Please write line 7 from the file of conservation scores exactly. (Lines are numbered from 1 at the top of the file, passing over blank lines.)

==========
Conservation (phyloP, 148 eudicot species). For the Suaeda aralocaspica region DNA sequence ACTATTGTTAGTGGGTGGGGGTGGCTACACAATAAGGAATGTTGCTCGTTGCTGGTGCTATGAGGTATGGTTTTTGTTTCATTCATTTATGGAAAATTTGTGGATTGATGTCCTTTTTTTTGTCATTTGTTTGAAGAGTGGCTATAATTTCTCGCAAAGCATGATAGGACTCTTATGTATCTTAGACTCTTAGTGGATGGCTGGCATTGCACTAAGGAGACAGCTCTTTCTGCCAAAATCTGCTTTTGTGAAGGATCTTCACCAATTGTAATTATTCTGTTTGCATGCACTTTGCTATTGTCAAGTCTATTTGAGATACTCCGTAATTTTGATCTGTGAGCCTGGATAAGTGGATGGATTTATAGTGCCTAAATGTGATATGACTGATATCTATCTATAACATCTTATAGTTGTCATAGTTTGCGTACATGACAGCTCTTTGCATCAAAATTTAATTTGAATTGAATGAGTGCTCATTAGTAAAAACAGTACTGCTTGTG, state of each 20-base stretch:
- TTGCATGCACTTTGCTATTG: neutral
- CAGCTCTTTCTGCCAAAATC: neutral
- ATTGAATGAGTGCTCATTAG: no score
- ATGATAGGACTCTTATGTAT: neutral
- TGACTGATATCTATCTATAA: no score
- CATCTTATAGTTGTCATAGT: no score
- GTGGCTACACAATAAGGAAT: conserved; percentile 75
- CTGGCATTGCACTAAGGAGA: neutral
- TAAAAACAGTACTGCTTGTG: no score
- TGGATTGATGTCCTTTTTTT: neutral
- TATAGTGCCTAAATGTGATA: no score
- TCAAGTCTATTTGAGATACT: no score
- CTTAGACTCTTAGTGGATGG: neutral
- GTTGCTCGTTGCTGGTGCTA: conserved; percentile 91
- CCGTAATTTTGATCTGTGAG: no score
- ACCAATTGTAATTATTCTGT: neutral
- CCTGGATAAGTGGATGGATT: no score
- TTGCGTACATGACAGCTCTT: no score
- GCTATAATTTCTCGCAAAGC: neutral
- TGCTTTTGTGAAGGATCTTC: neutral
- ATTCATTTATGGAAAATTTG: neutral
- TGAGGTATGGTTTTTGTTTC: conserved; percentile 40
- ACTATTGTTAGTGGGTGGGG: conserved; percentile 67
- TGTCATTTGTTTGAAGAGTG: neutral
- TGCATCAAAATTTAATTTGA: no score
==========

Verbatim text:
- CATCTTATAGTTGTCATAGT: no score